A number of green patent complaints have been filed in the last several months in the areas of hybrid electric vehicles, ethanol production, LEDs, water treatment, and exhaust treatment catalysts. This post covers new lawsuits filed from late 2013 to the end of March 2014.
Hybrid Electric Vehicles
Paice LLC v. Ford Motor Company
After major success asserting its patents against Toyota, the HEV development and licensing company Paice is at it again. On February 19, 2014, Paice sued Ford Motor Company for patent infringement in federal court in Baltimore.
The rather lengthy complaint accuses Ford of infringing U.S. Patent Nos. 7,237,634, 7,104,347, 7,559,388, 8,214,097, and 7,455,134. These patents are part of a large family tracing priority all the way back to 1999. Each patent is entitled “Hybrid vehicles” and relates to hybrid vehicles and associated control systems.
In its complaint, Paice lays out the details of, among other things, its collaborative relationship with Ford and how it soured. The accused products are Ford’s Fusion hybrid and plug-in hybrid, C-Max hybrid and plug-in hybrid, and Lincoln MKZ.
Biofuels (Ethanol Production)
GS Cleantech Corporation v. Pacific Ethanol Stockton LLC
GS Cleantech Corporation v. Pacific Ethanol Magic Valley, LLC et al.
GS recently initiated two new lawsuits involving its patented ethanol production processes. A complaint filed March 17, 2014 in federal court in Sacramento, California accused Pacific Ethanol Stockton of infringing U.S. Patent No. 7,601,858, entitled “Method of processing ethanol byproducts and related subsystems” (’858 Patent).
The next day, GS sued Pacific Ethanol Magic Valley in the U.S. District Court for the District of Idaho. The Idaho complaint asserted the ’858 Patent as well as U.S. Patent Nos. 8,008,516 and 8,283,484, each entitled “Method of processing ethanol byproducts and related subsystems,” and as U.S. Patent No. 8,008,517, entitled “Method of recovering oil from thin stillage.”
The patents relate to methods of recovering oil from byproducts of ethanol production using the process of dry milling, which creates a waste stream comprised of byproducts called whole stillage.
GS has been on an aggressive patent enforcement campaign over the last several years. Multiple actions were consolidated in the Southern District of Indiana, where the asserted patents were construed and re-construed.
Luminus Devices, Inc. v. LED Engin, Inc.
Making its first green patent litigation appearance (to my knowledge), Massachusetts based Luminus Devices sued LED Engin in the U.S. District Court for the Northern District of California.
Filed back in November 2013, the complaint accuses LED Engin of infringing U.S. Patent No. 7,170,100 (’100 Patent). Entitled “Packaging designs for LEDs,” the ’100 Patent is directed to an array of LEDs and an LED package.
The package includes a layer configured so that at least about 75% of the light that that emerges from the LED and impinges on the layer passes through the layer. The layer is disposed such that a distance between the surface of the LED and a surface of the layer nearest to the surface of the LED is from about five microns to about 400 microns.
The accused products are several LED emitters allegedly made and sold by LED Engin.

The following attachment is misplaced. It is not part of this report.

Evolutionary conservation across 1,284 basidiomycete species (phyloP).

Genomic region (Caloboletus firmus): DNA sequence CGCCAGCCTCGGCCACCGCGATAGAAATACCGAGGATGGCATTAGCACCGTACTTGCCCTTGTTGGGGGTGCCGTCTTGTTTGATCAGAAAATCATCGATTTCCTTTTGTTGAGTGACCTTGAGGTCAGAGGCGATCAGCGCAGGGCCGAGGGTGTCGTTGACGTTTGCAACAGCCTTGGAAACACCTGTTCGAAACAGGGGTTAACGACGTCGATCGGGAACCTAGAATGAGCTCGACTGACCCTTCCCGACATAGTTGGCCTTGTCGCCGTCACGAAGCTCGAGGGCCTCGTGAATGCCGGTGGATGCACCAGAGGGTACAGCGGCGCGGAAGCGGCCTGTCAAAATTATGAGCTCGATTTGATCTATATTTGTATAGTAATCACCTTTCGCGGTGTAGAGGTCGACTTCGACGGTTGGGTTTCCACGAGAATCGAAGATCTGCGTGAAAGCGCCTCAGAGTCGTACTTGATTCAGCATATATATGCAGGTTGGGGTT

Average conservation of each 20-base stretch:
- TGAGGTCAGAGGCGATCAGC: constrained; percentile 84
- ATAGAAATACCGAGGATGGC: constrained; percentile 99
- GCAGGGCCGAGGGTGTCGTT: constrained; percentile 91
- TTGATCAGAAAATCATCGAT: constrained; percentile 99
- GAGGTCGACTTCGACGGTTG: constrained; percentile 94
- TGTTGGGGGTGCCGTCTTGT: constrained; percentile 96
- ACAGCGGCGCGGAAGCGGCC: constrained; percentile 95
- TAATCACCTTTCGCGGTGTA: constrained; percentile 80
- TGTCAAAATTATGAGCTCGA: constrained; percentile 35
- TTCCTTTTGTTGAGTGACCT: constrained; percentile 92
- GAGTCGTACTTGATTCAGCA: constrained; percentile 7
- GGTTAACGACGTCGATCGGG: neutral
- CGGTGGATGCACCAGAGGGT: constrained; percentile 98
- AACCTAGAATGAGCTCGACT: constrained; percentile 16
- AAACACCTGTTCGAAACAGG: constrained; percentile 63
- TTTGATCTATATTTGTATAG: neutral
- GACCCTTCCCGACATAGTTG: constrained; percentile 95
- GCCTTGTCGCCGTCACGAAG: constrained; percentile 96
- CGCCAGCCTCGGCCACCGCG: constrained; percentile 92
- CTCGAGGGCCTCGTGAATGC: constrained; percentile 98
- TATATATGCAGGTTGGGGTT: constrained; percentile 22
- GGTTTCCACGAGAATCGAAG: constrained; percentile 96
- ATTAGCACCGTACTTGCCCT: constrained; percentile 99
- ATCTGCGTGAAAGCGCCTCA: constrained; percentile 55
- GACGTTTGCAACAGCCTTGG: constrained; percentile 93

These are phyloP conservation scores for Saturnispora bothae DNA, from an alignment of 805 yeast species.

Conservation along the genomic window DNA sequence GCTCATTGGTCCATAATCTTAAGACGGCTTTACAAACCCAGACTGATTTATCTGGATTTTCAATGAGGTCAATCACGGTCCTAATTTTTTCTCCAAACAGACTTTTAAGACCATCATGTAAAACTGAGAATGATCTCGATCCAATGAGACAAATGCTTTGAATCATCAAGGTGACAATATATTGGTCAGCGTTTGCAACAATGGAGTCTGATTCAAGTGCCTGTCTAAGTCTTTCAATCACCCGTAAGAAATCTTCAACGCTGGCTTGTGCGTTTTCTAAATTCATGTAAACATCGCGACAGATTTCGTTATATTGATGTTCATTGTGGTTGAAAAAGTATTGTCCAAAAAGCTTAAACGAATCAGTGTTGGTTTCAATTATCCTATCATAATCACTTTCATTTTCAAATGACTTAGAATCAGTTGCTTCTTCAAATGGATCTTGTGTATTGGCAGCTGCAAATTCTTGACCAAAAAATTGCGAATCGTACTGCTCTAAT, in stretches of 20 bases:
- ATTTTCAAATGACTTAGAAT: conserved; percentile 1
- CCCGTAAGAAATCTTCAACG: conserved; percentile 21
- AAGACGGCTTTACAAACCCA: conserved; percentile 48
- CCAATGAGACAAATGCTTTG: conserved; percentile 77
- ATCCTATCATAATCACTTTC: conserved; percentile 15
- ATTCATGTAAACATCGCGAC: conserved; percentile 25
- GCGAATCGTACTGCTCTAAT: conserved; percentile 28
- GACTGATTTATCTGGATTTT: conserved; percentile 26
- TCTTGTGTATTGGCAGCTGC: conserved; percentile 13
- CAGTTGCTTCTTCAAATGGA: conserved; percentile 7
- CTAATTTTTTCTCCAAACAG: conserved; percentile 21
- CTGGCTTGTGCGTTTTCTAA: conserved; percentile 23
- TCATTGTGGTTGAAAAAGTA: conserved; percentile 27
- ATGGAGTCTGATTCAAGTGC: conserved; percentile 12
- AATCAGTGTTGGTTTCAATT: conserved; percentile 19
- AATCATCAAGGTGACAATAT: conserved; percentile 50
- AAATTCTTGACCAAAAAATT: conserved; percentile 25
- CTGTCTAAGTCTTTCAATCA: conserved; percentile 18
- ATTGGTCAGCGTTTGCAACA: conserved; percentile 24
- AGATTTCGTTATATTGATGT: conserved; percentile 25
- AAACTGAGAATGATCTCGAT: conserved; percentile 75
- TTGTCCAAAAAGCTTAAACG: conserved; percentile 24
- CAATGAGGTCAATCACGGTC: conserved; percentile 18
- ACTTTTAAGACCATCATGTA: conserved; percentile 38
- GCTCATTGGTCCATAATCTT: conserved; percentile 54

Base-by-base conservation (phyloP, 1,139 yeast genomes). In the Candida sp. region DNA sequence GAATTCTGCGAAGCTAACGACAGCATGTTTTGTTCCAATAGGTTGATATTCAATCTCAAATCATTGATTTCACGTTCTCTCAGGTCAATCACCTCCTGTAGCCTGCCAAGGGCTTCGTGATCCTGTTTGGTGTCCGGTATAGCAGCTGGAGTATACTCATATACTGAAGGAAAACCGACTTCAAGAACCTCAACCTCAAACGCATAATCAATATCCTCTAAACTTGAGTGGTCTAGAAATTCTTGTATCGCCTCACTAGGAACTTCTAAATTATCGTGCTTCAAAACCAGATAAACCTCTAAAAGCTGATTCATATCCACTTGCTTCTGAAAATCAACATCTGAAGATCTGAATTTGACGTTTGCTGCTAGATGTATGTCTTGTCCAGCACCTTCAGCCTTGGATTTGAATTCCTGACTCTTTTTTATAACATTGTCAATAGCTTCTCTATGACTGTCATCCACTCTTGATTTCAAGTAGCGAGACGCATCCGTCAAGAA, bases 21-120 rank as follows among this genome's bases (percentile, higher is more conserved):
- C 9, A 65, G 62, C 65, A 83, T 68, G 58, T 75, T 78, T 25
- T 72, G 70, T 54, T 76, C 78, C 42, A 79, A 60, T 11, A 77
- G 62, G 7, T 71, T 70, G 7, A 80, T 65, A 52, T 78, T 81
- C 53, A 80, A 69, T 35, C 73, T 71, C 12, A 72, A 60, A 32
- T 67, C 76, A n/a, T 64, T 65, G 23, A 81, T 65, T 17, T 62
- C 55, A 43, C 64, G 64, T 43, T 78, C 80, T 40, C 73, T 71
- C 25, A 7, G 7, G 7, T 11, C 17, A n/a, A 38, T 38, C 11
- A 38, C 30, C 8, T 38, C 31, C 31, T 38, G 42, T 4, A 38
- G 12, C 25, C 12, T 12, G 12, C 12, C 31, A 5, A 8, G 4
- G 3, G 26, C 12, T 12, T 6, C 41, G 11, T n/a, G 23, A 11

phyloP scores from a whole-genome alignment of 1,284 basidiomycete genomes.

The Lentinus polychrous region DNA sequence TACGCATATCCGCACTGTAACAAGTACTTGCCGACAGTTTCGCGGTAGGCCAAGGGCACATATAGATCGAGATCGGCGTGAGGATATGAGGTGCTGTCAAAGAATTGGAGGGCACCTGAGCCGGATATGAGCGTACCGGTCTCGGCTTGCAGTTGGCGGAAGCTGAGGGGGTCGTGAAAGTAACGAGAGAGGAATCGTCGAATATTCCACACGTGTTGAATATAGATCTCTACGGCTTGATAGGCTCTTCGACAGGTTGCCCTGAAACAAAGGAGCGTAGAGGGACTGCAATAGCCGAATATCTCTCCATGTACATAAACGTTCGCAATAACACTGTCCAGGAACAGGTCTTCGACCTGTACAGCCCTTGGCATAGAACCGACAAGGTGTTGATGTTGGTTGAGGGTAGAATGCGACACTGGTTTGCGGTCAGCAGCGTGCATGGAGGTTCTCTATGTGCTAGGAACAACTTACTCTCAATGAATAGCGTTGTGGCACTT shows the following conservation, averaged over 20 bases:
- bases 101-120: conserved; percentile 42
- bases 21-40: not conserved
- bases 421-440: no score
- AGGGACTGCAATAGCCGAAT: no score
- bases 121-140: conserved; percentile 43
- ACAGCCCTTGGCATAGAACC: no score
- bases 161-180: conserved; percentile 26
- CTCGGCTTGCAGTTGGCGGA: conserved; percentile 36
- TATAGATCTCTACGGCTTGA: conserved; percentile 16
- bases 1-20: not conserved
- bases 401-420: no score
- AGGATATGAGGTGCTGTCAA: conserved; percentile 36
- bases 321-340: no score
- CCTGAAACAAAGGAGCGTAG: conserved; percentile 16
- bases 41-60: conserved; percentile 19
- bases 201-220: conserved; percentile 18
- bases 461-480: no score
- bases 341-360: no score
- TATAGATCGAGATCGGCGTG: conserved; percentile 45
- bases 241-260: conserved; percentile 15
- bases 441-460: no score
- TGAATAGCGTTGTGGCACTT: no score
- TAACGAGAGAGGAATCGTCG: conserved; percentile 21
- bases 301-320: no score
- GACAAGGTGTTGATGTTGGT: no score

Lighting Science Group Corporation v. Cooper Lighting, LLC
On February 6, 2014 Florida LED lighting company Lighting Science Group (LSG) sued rival Cooper Lighting for patent infringement in federal court in Orlando.
Entitled “Low profile light,” the ’968 Patent is directed to a luminaire including a heat spreader and a heat sink disposed outboard of the heat spreader, an outer optic securely retained relative to the heat spreader and/or the heat sink, and an LED light source.
Envirogen Technologies, Inc. v. Maxim Construction Corporation
Envirogen Technologies, a Texas company that makes water purification systems, recently filed a lawsuit for breach of contract and patent infringement against Maxim Construction.
Filed March 25, 2014 in the U.S. District Court for the Northern District of Illinois, the complaint lists three patents – U.S. Patent Nos. 7,309,436 (’436 Patent), 6,878,286 (’286 Patent) and 7,041,223 (’223 Patent).
Entitled “High efficiency ion exchange system for removing contaminants from water,” the ’286 and ’223 Patents are related and are directed to a fixed bed ion exchange water purification system that combines features of single fixed bed ion exchange systems with those of a moving bed system.
The ’436 Patent is entitled “Process for removing perchlorate ions from water streams” and directed to methods and systems for removing perchiorate from water.
According to the complaint, Maxim failed to make all payments under a contract to purchase an Envirogen water purification system, and therefore its use of the system is unlicensed and infringing.
Exhaust Treatment Catalysts
EmeraChem Holdings, LLC v. Volkswagen Group of America, Inc.
EmeraChem Holdings, a Tennessee-based company that creates catalysts for gas and liquid fuels, sued Volkswagen in federal court in Knoxville, Tennessee on March 31, 2014.
The complaint asserts infringement of U.S. Patent Nos.:
5,451,558, entitled “Process for the reaction and absorption of gaseous air pollutants, apparatus therefor and method of making the same”;
5,599,758, entitled “Reduction of absorbed nitrogen oxides by reaction with gas flow containing hydrogen and/or carbon monoxide”;
5,953,911, entitled “Regeneration of catalyst/absorber”;
6,037,307 , entitled “Catalyst/sorber for treating sulfur compound containing effluent”: and
7,951,346, entitled “Methods and systems for reducing particulate matter in a gaseous stream”.
According to the complaint, Volkswagen’s diesel powered vehicles equipped with exhaust treatment systems, NOx storage catalyst, and other exhaust treatment catalysts infringe one or more of the patents.